Erika L. Little, DVM, MBA, MS, DACVS
Originally from the San Francisco Bay Area, Dr. Little completed a Bachelor of Science degree in Equine Science at Colorado State University. Attending veterinary school at Ross University, she received her DVM degree from Kansas State University. Upon graduation from Kansas State University, Dr. Little joined a mixed animal practice in Wyoming prior to returning to Kansas to pursue a rotating equine internship, followed by a large animal surgical residency completed at Auburn University. During residency, Dr. Little completed a Master of Science degree evaluating the effects of intravenous hyaluronic acid supplementation in horses. She is a board-certified equine surgeon and practiced in Nevada from 2007 until 2013, returning to teach large animal surgery lecture and laboratories at Ross University (RUSVM). In 2020, Dr. Little completed her MBA which she undertook to improve her business acumen.
BS, Science Concentration, Colorado State University
DVM, Kansas State University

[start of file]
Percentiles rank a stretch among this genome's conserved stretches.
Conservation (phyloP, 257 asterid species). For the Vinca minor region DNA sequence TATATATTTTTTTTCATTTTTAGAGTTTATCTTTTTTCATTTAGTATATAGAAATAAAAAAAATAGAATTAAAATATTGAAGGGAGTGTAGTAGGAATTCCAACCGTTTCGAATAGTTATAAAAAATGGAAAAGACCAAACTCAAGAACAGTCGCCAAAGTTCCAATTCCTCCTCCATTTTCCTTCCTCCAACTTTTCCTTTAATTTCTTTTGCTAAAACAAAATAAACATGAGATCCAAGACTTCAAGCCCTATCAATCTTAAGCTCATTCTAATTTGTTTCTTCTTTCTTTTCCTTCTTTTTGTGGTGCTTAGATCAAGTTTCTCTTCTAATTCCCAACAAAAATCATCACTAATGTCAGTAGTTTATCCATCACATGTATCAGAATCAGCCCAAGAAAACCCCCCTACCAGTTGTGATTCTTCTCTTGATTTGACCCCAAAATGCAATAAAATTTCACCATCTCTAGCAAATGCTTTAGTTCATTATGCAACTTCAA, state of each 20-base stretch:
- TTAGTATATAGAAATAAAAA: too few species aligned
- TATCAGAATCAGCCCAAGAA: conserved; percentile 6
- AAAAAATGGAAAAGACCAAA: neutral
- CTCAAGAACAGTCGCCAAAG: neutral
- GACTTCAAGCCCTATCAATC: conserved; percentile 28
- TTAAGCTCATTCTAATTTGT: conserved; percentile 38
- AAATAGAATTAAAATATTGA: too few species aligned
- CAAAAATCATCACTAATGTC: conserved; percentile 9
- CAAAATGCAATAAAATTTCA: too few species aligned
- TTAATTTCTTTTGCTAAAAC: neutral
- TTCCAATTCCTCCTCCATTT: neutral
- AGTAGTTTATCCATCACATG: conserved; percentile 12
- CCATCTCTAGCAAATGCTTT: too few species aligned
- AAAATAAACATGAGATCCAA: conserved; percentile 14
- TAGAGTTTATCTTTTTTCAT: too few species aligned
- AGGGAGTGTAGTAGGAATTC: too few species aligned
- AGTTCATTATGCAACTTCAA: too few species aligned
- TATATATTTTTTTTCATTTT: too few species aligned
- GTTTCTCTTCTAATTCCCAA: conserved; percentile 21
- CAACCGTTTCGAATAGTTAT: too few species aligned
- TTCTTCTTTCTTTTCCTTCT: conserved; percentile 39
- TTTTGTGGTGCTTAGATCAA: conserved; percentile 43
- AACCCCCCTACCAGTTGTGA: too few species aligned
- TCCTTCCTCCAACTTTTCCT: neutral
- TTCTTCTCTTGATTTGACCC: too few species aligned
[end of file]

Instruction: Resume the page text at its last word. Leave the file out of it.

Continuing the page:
MS, Auburn University
Residency in Equine Surgery, Auburn University
MBA, Keller Graduate School of Business
American College Of Veterinary Surgeons (Diplomate)
Equine general surgery and critical care
Maney, J., Little, E., Dzikiti, B. Effect of a short pre-anesthetic fast on arterial blood gas values in isoflurane-anesthetized donkeys. Canadian Vet J. March 2019.
Reid A. Adams, Gregory E. Gilbert, Lisa A. Buckley, Rodolfo Nino Fong, I. Carmen Fuentealba, Erika L. Little. A method for functional task alignment (FTA) analysis of an arthrocentesis simulator. Simulation in healthcare: Journal of the Society for Simulation in Healthcare May 2018.
Maney, J., Durham, E., Goucher, K., Little, E. Induction of anesthesia and recovery in donkeys sedated with xyalazine: a comparison of midazolam-alfaxolone and midazolam-ketamine. Vet Anesth Analg April 2018.
W. Brady Little, Guy St. Jean, Erika Little, Kathy Yvorchuk. Degree and duration of corneal anesthesia after topical application of 0.4% oxybuprocaine hydrochloride and 0.5% proparacaine hydrochloride ophthalmic solution in clinically normal cattle. Australian Vet J June 2016.
Erika L. Little, Kathleen E. Yvorchuk-St. Jean, William B. Little, Fortune Sithole, Guy D. St. Jean. Degree of corneal anesthesia after topical application of 0.4% oxybuprocaine ophthalmic solution in normal equids. Can J Vet Res 2016;80:329-334.
Little, E. Iatrogenic Tracheal Trauma in a Clydesdale Colt. Vet Rec Case Rep October 2015.